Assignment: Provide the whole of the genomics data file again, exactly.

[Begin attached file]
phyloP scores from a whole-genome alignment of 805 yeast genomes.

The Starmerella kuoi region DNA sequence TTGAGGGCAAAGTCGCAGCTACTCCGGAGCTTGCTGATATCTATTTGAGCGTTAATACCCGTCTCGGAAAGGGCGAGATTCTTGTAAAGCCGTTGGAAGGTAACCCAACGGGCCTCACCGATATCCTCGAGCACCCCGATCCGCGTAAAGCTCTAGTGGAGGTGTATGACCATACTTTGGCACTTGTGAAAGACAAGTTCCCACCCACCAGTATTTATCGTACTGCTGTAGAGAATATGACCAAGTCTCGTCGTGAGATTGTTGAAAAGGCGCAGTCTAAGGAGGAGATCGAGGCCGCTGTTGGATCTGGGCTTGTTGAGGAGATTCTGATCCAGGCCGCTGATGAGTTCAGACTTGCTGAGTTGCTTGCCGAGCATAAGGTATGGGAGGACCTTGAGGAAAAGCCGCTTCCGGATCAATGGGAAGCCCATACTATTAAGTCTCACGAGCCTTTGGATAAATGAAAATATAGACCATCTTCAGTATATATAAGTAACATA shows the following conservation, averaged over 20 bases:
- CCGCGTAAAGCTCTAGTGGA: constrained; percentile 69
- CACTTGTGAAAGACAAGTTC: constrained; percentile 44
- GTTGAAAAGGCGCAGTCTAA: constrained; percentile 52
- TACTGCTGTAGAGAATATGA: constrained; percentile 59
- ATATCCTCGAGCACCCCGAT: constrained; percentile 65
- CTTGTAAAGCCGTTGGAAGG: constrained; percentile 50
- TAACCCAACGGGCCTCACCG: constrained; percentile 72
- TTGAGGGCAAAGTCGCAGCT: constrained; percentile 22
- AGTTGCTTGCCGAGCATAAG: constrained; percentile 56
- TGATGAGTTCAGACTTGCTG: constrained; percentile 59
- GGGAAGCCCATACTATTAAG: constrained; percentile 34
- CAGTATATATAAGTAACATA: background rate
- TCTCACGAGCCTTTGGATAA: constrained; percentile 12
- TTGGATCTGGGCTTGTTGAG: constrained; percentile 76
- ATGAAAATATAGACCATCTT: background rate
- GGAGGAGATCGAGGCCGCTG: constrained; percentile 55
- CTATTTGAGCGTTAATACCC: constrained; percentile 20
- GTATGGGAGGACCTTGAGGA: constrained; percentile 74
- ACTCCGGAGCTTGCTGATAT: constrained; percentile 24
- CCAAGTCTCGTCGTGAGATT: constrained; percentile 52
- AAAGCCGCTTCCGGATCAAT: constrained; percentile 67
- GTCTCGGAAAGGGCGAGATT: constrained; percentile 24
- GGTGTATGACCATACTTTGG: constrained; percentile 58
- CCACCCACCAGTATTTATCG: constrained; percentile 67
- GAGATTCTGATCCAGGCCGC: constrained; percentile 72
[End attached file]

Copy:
phyloP scores from a whole-genome alignment of 805 yeast genomes.

The Starmerella kuoi region DNA sequence TTGAGGGCAAAGTCGCAGCTACTCCGGAGCTTGCTGATATCTATTTGAGCGTTAATACCCGTCTCGGAAAGGGCGAGATTCTTGTAAAGCCGTTGGAAGGTAACCCAACGGGCCTCACCGATATCCTCGAGCACCCCGATCCGCGTAAAGCTCTAGTGGAGGTGTATGACCATACTTTGGCACTTGTGAAAGACAAGTTCCCACCCACCAGTATTTATCGTACTGCTGTAGAGAATATGACCAAGTCTCGTCGTGAGATTGTTGAAAAGGCGCAGTCTAAGGAGGAGATCGAGGCCGCTGTTGGATCTGGGCTTGTTGAGGAGATTCTGATCCAGGCCGCTGATGAGTTCAGACTTGCTGAGTTGCTTGCCGAGCATAAGGTATGGGAGGACCTTGAGGAAAAGCCGCTTCCGGATCAATGGGAAGCCCATACTATTAAGTCTCACGAGCCTTTGGATAAATGAAAATATAGACCATCTTCAGTATATATAAGTAACATA shows the following conservation, averaged over 20 bases:
- CCGCGTAAAGCTCTAGTGGA: constrained; percentile 69
- CACTTGTGAAAGACAAGTTC: constrained; percentile 44
- GTTGAAAAGGCGCAGTCTAA: constrained; percentile 52
- TACTGCTGTAGAGAATATGA: constrained; percentile 59
- ATATCCTCGAGCACCCCGAT: constrained; percentile 65
- CTTGTAAAGCCGTTGGAAGG: constrained; percentile 50
- TAACCCAACGGGCCTCACCG: constrained; percentile 72
- TTGAGGGCAAAGTCGCAGCT: constrained; percentile 22
- AGTTGCTTGCCGAGCATAAG: constrained; percentile 56
- TGATGAGTTCAGACTTGCTG: constrained; percentile 59
- GGGAAGCCCATACTATTAAG: constrained; percentile 34
- CAGTATATATAAGTAACATA: background rate
- TCTCACGAGCCTTTGGATAA: constrained; percentile 12
- TTGGATCTGGGCTTGTTGAG: constrained; percentile 76
- ATGAAAATATAGACCATCTT: background rate
- GGAGGAGATCGAGGCCGCTG: constrained; percentile 55
- CTATTTGAGCGTTAATACCC: constrained; percentile 20
- GTATGGGAGGACCTTGAGGA: constrained; percentile 74
- ACTCCGGAGCTTGCTGATAT: constrained; percentile 24
- CCAAGTCTCGTCGTGAGATT: constrained; percentile 52
- AAAGCCGCTTCCGGATCAAT: constrained; percentile 67
- GTCTCGGAAAGGGCGAGATT: constrained; percentile 24
- GGTGTATGACCATACTTTGG: constrained; percentile 58
- CCACCCACCAGTATTTATCG: constrained; percentile 67
- GAGATTCTGATCCAGGCCGC: constrained; percentile 72